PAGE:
A story from conservative news website WorldNetDaily has sparked media scrutiny of Wikipedia's sexually explicit content—and reportedly attracted FBI attention as well. Most of the images and media remain available, including the most controversial image, the cover of the album Virgin Killer.
WorldNetDaily published "Is Wikipedia wicked porn? - Online encyclopedia proudly posts graphic sexual images kids can see", by Chelsea Schilling, on May 6. Schilling's piece gives a brief account of the range of sex coverage on Wikipedia and some of the associated images and media, such as the photographs illustrating the articles "fluffing", "striptease" and "masturbation".
The WorldNetDaily article also quotes Matt Barber, a lawyer and "Policy Director for Cultural Issues" of the anti-pornography group Concerned Women for America, expressing outrage that Wikipedia allows children "to bypass [school and home] filtering devices and view hard-core, vile pornography." Barber was reportedly preparing to contact the United States Department of Justice and the office of the United States Attorneys, "to determine whether Wikipedia may be engaging in the dissemination of illegal obscenity."
The reaction among Wikipedians has largely been to resist any effort to self-censor Wikipedia. However, three audio files alluded to in the article—recordings described by their uploader as "a Woman experiencing an orgasm"—were deleted due to lack of proper permissions from all recorded parties. Editors are also discussing whether fluffing should be a disambiguation page.
The image mentioned by Schilling that has generated the most media—and Wikipedian—attention is the original cover of Virgin Killer, a 1976 album by the German heavy metal band Scorpions. The cover, which features a naked, provocatively-posed pre-pubescent girl with bare breasts and obscured genitals, generated controversy in the United States and elsewhere; the album was subsequently released with a different cover. Schilling's article, and many Internet sites, claim the original cover was banned in the United States, although the contributors to Wikipedia's newly-expanded article on the topic have not been able to confirm such a ban.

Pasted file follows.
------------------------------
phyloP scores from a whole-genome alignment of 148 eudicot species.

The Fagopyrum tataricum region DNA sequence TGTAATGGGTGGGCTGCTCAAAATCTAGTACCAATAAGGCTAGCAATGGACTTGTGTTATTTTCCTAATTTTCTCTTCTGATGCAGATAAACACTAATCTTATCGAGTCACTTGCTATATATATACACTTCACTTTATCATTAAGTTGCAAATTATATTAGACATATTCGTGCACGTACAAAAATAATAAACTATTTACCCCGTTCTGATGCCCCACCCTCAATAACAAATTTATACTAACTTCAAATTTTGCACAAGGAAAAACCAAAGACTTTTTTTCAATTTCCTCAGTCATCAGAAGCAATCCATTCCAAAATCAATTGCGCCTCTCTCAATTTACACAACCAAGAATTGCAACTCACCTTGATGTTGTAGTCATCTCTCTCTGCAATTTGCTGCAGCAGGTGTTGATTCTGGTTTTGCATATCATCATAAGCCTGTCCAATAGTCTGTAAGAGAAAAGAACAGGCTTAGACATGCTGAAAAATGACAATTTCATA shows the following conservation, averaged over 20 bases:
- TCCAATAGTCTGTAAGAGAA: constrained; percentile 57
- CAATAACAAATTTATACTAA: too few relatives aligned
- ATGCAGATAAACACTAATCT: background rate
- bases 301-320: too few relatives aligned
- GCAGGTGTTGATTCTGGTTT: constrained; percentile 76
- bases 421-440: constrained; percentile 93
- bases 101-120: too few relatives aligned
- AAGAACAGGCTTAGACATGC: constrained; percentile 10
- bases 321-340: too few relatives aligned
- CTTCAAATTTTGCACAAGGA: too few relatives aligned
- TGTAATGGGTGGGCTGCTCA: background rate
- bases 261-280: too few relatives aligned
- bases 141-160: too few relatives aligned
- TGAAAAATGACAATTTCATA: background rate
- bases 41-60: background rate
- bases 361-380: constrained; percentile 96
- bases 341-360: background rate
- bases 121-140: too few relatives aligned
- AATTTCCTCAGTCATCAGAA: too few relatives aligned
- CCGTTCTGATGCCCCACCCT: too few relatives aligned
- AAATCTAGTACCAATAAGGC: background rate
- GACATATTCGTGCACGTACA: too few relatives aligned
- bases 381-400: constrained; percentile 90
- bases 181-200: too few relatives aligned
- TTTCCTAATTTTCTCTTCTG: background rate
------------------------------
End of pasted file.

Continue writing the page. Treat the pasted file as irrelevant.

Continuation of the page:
Schilling [http://www.worldnetdaily.com/index.php?pageId=63722 reported] on May 7 that "the FBI is now reviewing a Wikipedia photo of a nude adolescent that could violate federal child-pornography laws." Representatives from the Wikimedia Foundation and the English Wikipedia community reiterated to Schilling the relevant content policies and community practices: Wikipedia is not censored, and barring a legal imperative the decision to display or remove the offensive image rests with Wikipedia's users.
The media coverage prompted a deletion discussion for the offending image, Image:Virgin Killer.jpg (which had undergone a previous deletion discussion in November 2007). The large majority of participants in the discussion favored keeping the image, which most judged to be neither pornographic nor illegal under U.S. laws. In spite of this near-consensus, the result of the debate was deletion; the administrator closing the discussion argued that use of the image did not satisfy Wikipedia's non-free content criteria—in particular the requirement that "Non-free content is used only if its presence would significantly increase readers' understanding of the topic, and its omission would be detrimental to that understanding." The deleted image was quickly restored by another administrator, while a deletion review formalized the consensus to overturn the deletion.
The Gazette of Colorado Springs ran an opinion column on May 10 arguing that, regardless of whether the FBI decides it to be illegal, the Virgin Killer image should be removed. "For Wikipedia administrators," the column says, "the mere fact that FBI investigators have launched an investigation should tell them it's beneath their standards."